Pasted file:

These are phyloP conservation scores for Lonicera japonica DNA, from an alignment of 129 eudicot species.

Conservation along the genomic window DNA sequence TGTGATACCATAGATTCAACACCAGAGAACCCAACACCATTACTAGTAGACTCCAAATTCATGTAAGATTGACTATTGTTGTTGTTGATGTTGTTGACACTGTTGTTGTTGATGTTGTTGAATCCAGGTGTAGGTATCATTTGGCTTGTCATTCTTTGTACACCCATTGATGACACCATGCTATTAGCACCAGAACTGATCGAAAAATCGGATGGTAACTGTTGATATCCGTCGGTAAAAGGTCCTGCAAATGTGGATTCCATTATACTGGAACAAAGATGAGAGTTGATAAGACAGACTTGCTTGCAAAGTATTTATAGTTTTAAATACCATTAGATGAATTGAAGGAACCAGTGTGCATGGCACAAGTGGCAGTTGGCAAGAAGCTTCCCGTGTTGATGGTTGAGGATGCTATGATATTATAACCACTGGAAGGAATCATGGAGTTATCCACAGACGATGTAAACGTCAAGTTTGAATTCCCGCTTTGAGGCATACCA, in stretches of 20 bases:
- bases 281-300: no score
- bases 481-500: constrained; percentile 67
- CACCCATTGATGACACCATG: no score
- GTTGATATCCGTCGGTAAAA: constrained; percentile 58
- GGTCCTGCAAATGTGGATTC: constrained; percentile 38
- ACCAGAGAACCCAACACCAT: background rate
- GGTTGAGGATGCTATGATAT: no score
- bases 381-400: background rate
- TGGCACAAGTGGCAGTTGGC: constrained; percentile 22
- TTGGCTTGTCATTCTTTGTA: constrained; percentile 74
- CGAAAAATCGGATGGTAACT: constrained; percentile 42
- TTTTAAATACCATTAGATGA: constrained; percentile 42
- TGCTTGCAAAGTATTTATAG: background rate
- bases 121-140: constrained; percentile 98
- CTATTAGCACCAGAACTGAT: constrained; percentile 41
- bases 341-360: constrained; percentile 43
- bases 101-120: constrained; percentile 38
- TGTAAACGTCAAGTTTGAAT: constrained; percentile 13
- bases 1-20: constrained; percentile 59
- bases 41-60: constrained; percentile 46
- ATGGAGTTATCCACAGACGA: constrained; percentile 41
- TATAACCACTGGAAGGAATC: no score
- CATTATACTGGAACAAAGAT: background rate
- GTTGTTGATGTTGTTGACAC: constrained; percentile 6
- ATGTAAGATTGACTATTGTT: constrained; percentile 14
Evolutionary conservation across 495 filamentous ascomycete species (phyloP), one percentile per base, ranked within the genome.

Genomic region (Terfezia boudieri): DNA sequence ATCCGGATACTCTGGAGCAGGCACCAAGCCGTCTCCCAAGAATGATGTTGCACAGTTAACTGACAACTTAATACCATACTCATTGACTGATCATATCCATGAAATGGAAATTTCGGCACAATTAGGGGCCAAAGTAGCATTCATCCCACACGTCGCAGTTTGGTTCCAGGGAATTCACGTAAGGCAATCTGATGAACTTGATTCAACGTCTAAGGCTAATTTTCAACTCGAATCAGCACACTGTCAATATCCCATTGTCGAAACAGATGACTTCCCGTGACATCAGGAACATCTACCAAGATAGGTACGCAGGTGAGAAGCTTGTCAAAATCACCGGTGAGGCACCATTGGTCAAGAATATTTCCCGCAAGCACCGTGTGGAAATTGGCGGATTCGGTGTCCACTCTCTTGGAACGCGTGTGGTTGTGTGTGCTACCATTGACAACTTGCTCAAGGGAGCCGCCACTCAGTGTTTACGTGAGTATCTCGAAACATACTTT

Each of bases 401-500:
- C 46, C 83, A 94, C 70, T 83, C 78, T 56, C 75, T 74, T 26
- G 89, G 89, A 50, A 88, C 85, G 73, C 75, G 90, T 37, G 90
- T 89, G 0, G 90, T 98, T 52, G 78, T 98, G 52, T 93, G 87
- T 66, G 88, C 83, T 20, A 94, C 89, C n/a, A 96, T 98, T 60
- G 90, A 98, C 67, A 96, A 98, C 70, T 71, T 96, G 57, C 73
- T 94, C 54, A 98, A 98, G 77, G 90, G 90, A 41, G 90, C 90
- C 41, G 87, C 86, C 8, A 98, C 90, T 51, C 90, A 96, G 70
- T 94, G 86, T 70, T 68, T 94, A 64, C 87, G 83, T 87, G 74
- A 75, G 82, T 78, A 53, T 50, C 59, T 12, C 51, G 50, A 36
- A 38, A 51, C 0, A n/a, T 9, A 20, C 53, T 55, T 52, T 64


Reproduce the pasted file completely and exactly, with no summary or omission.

These are phyloP conservation scores for Lonicera japonica DNA, from an alignment of 129 eudicot species.

Conservation along the genomic window DNA sequence TGTGATACCATAGATTCAACACCAGAGAACCCAACACCATTACTAGTAGACTCCAAATTCATGTAAGATTGACTATTGTTGTTGTTGATGTTGTTGACACTGTTGTTGTTGATGTTGTTGAATCCAGGTGTAGGTATCATTTGGCTTGTCATTCTTTGTACACCCATTGATGACACCATGCTATTAGCACCAGAACTGATCGAAAAATCGGATGGTAACTGTTGATATCCGTCGGTAAAAGGTCCTGCAAATGTGGATTCCATTATACTGGAACAAAGATGAGAGTTGATAAGACAGACTTGCTTGCAAAGTATTTATAGTTTTAAATACCATTAGATGAATTGAAGGAACCAGTGTGCATGGCACAAGTGGCAGTTGGCAAGAAGCTTCCCGTGTTGATGGTTGAGGATGCTATGATATTATAACCACTGGAAGGAATCATGGAGTTATCCACAGACGATGTAAACGTCAAGTTTGAATTCCCGCTTTGAGGCATACCA, in stretches of 20 bases:
- bases 281-300: no score
- bases 481-500: constrained; percentile 67
- CACCCATTGATGACACCATG: no score
- GTTGATATCCGTCGGTAAAA: constrained; percentile 58
- GGTCCTGCAAATGTGGATTC: constrained; percentile 38
- ACCAGAGAACCCAACACCAT: background rate
- GGTTGAGGATGCTATGATAT: no score
- bases 381-400: background rate
- TGGCACAAGTGGCAGTTGGC: constrained; percentile 22
- TTGGCTTGTCATTCTTTGTA: constrained; percentile 74
- CGAAAAATCGGATGGTAACT: constrained; percentile 42
- TTTTAAATACCATTAGATGA: constrained; percentile 42
- TGCTTGCAAAGTATTTATAG: background rate
- bases 121-140: constrained; percentile 98
- CTATTAGCACCAGAACTGAT: constrained; percentile 41
- bases 341-360: constrained; percentile 43
- bases 101-120: constrained; percentile 38
- TGTAAACGTCAAGTTTGAAT: constrained; percentile 13
- bases 1-20: constrained; percentile 59
- bases 41-60: constrained; percentile 46
- ATGGAGTTATCCACAGACGA: constrained; percentile 41
- TATAACCACTGGAAGGAATC: no score
- CATTATACTGGAACAAAGAT: background rate
- GTTGTTGATGTTGTTGACAC: constrained; percentile 6
- ATGTAAGATTGACTATTGTT: constrained; percentile 14
Evolutionary conservation across 495 filamentous ascomycete species (phyloP), one percentile per base, ranked within the genome.

Genomic region (Terfezia boudieri): DNA sequence ATCCGGATACTCTGGAGCAGGCACCAAGCCGTCTCCCAAGAATGATGTTGCACAGTTAACTGACAACTTAATACCATACTCATTGACTGATCATATCCATGAAATGGAAATTTCGGCACAATTAGGGGCCAAAGTAGCATTCATCCCACACGTCGCAGTTTGGTTCCAGGGAATTCACGTAAGGCAATCTGATGAACTTGATTCAACGTCTAAGGCTAATTTTCAACTCGAATCAGCACACTGTCAATATCCCATTGTCGAAACAGATGACTTCCCGTGACATCAGGAACATCTACCAAGATAGGTACGCAGGTGAGAAGCTTGTCAAAATCACCGGTGAGGCACCATTGGTCAAGAATATTTCCCGCAAGCACCGTGTGGAAATTGGCGGATTCGGTGTCCACTCTCTTGGAACGCGTGTGGTTGTGTGTGCTACCATTGACAACTTGCTCAAGGGAGCCGCCACTCAGTGTTTACGTGAGTATCTCGAAACATACTTT

Each of bases 401-500:
- C 46, C 83, A 94, C 70, T 83, C 78, T 56, C 75, T 74, T 26
- G 89, G 89, A 50, A 88, C 85, G 73, C 75, G 90, T 37, G 90
- T 89, G 0, G 90, T 98, T 52, G 78, T 98, G 52, T 93, G 87
- T 66, G 88, C 83, T 20, A 94, C 89, C n/a, A 96, T 98, T 60
- G 90, A 98, C 67, A 96, A 98, C 70, T 71, T 96, G 57, C 73
- T 94, C 54, A 98, A 98, G 77, G 90, G 90, A 41, G 90, C 90
- C 41, G 87, C 86, C 8, A 98, C 90, T 51, C 90, A 96, G 70
- T 94, G 86, T 70, T 68, T 94, A 64, C 87, G 83, T 87, G 74
- A 75, G 82, T 78, A 53, T 50, C 59, T 12, C 51, G 50, A 36
- A 38, A 51, C 0, A n/a, T 9, A 20, C 53, T 55, T 52, T 64